Category Archives: Cross Training
A couple weeks ago, some friends and I ran the Spring Tough Mudder Toronto, and by all accounts it was pretty awesome.
The morning started out early and unseasonably cold. Our 2hr drive to the parking area gave the day time to warm up but it simply ignored our gesture and kept is cloudy grey demeanor. We boarded buses and were driven 45minutes to the ski hill where the race was held. Quickly and efficiently we grabbed out race packages, changed into our race gear, ditched our bags at bag-check and got our game faces on.
Before I get in to race specifics let me just say that this “race” ran like a well-oiled-machine. The race organizers didn’t cut corners on anything; if you needed it, it was there for you; there was hardly any waiting for ANYTHING, lines were short and quick!
Back to business: At our appointed start time we crossed the Start line threshold and were faced with our first obstacle: a 8ft wall we had to scale. Our team worked well to help each other over, only to find out we really hadn’t started the race yet. About 100 people were jammed into this small corral where a short time later the MC started giving us the pre-race pep talk. There was a lot of “Hoo-Ah”s and the reminder that this wasn’t a race, but a personal challenge. Also, we were encouraged to help our each other whenever/wherever possible. After the national anthem we were off, running down the first section of trail, crossing over top of one of the final obstacles we’d see 3hrs later.
If there were two things that exemplified the day they were mud & hills. We’d had some significant rain in the days leading up to the race, but honestly there was enough water on site that the place would have been a sloppy mess anyway. Since the Toronto event was run at a ski hill the organizers thought it’d be a great idea to have you run/walk up and down the slopes about eleventy-billion times. Say what you want about the obstacles, the hills and continually treacherous footing caused the most pain.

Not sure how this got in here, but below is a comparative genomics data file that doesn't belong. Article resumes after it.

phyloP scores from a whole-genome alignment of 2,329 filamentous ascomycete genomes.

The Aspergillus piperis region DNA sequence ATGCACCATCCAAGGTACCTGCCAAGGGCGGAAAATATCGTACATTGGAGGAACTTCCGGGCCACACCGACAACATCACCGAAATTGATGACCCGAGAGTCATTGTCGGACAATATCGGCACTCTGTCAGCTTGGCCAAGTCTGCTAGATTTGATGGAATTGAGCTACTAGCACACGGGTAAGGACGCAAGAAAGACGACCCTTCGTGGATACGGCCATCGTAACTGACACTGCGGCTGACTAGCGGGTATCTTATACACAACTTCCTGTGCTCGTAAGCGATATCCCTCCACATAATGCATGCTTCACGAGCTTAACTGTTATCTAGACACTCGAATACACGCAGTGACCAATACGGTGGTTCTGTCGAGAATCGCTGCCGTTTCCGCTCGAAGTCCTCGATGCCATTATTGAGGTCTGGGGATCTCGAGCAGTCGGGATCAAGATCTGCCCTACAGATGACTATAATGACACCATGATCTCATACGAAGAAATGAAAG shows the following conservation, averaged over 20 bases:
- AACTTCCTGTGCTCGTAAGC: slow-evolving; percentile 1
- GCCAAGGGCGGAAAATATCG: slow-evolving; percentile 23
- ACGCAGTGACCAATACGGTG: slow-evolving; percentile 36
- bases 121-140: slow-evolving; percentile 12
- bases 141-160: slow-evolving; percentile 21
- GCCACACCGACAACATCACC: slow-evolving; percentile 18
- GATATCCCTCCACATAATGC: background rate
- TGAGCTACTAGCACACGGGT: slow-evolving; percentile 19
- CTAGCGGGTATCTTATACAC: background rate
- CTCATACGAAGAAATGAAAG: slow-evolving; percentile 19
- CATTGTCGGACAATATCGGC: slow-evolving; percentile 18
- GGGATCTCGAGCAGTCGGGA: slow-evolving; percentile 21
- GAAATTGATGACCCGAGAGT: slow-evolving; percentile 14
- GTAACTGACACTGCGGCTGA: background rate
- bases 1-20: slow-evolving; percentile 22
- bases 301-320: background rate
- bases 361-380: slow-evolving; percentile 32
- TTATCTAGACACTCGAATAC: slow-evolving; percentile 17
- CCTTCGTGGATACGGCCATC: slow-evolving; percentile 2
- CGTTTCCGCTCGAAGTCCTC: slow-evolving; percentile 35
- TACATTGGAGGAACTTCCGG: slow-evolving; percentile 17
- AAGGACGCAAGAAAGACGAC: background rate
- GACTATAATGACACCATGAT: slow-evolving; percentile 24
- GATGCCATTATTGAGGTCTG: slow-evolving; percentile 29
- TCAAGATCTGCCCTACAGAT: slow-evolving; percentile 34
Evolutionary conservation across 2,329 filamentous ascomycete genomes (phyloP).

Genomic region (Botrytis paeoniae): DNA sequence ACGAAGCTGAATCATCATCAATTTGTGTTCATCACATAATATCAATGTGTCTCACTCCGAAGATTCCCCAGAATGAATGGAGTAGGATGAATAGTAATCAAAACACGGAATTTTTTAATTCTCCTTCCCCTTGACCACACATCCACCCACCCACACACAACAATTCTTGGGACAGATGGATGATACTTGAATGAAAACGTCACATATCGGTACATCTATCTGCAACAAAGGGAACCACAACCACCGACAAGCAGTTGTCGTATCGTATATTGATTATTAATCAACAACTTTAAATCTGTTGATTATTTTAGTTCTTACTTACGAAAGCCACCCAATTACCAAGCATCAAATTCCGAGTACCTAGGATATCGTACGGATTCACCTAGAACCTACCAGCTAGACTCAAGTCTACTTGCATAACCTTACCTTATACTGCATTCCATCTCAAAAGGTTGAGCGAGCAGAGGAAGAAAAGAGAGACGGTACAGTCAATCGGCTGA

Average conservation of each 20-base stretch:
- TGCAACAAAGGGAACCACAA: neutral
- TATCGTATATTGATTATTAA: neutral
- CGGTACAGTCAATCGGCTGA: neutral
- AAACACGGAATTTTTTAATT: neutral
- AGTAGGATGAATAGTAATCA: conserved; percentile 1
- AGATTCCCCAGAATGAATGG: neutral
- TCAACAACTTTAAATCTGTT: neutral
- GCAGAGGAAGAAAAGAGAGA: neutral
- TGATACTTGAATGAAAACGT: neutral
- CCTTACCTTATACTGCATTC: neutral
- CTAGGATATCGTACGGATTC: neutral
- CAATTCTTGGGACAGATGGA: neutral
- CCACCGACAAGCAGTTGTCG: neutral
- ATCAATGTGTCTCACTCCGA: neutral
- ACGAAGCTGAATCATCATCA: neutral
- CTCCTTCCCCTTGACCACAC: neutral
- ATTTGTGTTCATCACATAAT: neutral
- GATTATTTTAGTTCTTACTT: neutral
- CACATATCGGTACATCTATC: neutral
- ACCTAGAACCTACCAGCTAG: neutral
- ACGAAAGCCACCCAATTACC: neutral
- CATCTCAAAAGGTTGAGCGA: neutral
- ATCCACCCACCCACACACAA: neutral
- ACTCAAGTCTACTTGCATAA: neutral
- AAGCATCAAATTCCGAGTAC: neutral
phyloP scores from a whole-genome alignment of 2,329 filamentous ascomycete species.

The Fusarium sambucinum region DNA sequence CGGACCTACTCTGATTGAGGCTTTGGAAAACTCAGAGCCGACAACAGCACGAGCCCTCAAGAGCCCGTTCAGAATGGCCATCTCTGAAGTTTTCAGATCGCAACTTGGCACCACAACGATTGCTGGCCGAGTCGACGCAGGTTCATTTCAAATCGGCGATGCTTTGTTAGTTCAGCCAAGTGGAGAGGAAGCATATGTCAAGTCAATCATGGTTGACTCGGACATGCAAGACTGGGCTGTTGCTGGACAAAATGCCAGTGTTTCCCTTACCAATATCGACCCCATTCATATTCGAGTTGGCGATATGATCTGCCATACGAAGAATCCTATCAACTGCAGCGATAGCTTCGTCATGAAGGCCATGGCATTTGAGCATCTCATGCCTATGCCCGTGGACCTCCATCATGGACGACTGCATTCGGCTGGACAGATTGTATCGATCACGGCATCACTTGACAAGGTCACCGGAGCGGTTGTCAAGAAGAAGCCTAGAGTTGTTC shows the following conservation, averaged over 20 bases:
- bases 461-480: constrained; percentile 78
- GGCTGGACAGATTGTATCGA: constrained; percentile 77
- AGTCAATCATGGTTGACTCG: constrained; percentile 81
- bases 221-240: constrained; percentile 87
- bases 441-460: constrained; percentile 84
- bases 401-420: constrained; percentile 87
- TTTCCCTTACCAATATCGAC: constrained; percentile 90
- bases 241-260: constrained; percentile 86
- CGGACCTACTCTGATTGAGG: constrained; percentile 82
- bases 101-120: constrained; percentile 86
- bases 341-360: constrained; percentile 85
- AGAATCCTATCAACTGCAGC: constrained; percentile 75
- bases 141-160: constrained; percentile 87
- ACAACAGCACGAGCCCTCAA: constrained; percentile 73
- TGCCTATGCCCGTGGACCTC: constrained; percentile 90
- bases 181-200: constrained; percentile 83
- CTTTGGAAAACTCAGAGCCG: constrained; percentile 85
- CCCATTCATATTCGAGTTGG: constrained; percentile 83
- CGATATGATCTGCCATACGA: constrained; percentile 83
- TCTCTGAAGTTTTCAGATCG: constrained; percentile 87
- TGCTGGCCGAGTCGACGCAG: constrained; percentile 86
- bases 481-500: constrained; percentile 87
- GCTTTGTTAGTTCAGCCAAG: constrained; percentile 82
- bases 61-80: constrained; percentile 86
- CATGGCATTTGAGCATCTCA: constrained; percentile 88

The obstacles were great, and varied enough to hit both your strengths and weaknesses alike. I could have done all of the obstacles on my own, but part of the fun was helping/supporting your teammates when they needed it. Obstacles ranged from climbing over walls (two 15ft walls in a row, and two 8ft walls which leaned toward you significantly giving you no footholds), crawling on your belly through mud with barbwire or wires that delivered electric shocks above you, tunnels underground, tubes which descend into and back out of muddy water, jumping into ice cold water where you have to swim under a board to the other side and climb out (through ice cubes) of, climbing up onto platforms and jumping into deep water or sliding down into a watery mud pit, and even running up a huge skateboarding/snowboarding quarter pipe and trying to reach the top (where your teammates and strangers waited to help haul you up.). I’m sure I’m missing some but you can find a good list of samples here: http://toughmudder.com/obstacles/ The final obstacle (right at the finish line) is called Electroshock Therapy; you walk through a sloppy mud pit where electrically charged wires are hanging down to waist level. Upon arriving our team decided to link arms and walk through all at once….which was an experience…I think I received 5 shocks but it was hard to say for sure…it was an awesome way to finish the day though.
As I said earlier, the weather didn’t exactly co-operate, the day remained cloudy until just before we finished and a cold wind blew pretty much all day. It seemed like every time you started to dry out the course would get you wet again (usually some form of submersion) so you were forced to keep moving to stay warm. Hypothermia was a big concern and one of our more fit teammates had to skip a few obstacles near the end because she could get warm again after being wet. To be honest I was shivering most of the day as well, especially after running through the snow section they made on one of the downhill sections (you slide down a rubber sheet into a huge bank of snow/slush).
I was able to do all the obstacles without issue which I was pretty proud of, but I did have issues with rocks getting lodged under the insoles in my shoes so I had to stop and dislodge those more than once. All in all it was a great day!